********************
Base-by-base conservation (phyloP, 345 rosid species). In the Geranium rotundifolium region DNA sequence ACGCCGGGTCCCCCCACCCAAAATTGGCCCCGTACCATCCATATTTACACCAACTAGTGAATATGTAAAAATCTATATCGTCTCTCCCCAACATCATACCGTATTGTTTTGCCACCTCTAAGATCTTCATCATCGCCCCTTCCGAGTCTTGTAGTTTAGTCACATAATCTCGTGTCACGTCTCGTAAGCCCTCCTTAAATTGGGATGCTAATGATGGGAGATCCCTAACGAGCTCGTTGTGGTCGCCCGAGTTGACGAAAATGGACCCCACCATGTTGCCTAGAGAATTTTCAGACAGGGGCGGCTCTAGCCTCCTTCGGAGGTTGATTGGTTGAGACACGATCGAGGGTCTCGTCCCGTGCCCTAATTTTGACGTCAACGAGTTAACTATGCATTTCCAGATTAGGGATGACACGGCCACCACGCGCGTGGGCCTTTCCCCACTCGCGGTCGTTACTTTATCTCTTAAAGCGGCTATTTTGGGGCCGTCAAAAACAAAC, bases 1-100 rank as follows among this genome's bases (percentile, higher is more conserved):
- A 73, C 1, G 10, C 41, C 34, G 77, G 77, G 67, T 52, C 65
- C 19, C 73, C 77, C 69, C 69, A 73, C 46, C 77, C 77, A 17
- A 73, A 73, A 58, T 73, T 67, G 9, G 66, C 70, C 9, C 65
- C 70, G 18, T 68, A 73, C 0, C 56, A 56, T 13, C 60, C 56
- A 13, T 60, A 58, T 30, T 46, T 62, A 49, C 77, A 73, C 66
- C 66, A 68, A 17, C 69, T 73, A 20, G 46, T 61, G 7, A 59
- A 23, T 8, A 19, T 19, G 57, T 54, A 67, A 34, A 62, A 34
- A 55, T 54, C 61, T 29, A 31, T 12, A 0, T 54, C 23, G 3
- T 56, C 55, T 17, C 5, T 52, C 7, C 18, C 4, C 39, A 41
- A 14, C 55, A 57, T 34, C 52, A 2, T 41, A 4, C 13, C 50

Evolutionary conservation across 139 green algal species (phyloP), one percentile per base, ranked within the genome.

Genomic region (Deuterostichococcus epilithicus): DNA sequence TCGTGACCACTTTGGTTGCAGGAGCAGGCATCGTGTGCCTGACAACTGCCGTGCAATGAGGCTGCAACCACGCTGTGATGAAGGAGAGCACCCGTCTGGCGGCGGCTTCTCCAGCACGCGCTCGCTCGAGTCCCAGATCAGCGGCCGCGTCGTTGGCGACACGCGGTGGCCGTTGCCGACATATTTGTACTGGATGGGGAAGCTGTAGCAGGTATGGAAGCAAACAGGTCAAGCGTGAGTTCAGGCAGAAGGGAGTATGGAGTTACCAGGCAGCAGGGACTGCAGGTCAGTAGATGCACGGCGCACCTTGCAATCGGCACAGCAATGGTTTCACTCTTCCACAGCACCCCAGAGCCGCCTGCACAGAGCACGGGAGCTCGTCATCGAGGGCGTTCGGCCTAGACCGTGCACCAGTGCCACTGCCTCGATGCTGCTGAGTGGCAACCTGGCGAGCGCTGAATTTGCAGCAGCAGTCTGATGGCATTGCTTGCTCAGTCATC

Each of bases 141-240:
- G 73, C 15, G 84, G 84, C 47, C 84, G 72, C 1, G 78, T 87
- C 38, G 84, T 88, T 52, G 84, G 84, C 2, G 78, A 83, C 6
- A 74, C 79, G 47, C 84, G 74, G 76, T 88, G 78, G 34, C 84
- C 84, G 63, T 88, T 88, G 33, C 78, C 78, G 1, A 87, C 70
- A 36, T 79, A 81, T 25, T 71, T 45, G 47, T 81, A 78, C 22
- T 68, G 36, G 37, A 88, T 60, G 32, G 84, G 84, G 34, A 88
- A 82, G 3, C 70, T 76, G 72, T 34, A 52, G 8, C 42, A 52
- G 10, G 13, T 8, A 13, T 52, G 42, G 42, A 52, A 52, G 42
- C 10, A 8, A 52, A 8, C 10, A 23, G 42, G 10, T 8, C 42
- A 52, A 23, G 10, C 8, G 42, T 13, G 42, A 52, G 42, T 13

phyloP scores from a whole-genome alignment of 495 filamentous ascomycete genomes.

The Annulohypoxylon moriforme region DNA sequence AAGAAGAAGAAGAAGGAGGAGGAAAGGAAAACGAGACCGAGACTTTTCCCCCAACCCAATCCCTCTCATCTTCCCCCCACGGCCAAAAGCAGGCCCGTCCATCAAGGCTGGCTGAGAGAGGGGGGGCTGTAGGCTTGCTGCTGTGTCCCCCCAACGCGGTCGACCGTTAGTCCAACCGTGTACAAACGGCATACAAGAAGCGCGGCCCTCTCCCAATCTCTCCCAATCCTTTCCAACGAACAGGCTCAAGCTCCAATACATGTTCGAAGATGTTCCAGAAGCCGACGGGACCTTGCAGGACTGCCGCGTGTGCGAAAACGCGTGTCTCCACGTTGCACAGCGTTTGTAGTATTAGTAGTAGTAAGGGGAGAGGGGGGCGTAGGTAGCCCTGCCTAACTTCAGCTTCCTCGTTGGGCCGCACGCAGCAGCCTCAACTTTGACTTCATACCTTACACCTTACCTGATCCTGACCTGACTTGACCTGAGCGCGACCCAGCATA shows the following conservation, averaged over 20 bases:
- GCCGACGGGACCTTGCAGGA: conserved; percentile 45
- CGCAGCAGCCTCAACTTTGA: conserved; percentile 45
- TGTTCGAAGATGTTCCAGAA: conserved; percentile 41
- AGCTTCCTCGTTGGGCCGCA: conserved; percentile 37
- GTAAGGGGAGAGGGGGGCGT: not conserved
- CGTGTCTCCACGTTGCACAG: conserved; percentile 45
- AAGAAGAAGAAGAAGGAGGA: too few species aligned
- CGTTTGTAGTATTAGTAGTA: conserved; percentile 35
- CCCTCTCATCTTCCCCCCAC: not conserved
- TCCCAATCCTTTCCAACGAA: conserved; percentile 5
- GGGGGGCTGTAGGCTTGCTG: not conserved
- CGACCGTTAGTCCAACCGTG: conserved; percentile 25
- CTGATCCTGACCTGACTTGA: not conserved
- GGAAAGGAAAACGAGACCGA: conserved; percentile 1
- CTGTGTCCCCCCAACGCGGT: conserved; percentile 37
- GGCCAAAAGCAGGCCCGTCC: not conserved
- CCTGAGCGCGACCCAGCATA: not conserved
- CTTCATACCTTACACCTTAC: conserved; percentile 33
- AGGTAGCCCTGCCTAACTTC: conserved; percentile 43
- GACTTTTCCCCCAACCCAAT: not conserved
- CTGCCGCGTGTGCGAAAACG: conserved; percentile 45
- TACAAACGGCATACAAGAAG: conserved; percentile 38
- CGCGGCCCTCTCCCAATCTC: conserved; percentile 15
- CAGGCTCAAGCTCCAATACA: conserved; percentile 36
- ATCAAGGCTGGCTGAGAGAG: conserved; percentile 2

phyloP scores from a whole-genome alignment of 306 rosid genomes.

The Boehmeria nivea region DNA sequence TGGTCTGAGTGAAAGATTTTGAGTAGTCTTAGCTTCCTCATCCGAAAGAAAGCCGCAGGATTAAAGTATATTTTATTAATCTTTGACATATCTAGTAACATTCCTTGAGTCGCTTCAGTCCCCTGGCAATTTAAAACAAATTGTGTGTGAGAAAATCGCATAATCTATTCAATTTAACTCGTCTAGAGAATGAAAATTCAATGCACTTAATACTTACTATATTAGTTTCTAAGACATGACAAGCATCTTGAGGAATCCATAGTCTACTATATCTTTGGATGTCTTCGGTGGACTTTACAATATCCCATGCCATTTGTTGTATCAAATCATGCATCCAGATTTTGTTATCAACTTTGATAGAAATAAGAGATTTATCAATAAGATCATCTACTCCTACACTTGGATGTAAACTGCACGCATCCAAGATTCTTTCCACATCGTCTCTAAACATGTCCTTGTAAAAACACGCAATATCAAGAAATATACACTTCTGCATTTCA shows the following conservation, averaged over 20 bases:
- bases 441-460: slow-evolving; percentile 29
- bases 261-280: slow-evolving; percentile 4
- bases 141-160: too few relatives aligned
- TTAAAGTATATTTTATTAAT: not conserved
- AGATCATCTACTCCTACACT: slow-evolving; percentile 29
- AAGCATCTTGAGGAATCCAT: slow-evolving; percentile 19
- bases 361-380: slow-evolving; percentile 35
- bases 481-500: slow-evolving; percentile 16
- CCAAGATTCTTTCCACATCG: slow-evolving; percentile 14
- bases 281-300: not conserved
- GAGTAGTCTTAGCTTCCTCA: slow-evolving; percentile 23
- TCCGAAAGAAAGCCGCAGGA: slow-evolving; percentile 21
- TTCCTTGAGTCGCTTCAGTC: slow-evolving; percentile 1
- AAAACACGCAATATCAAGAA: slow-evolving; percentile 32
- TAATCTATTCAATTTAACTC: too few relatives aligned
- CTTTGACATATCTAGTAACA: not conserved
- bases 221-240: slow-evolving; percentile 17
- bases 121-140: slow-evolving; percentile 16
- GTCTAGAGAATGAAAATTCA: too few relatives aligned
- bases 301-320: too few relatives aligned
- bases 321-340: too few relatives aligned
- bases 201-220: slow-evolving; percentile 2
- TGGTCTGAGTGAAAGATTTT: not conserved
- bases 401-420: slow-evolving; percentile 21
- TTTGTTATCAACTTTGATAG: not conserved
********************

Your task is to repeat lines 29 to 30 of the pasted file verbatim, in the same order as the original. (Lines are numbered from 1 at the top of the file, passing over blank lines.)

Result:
- TGTTCGAAGATGTTCCAGAA: conserved; percentile 41
- AGCTTCCTCGTTGGGCCGCA: conserved; percentile 37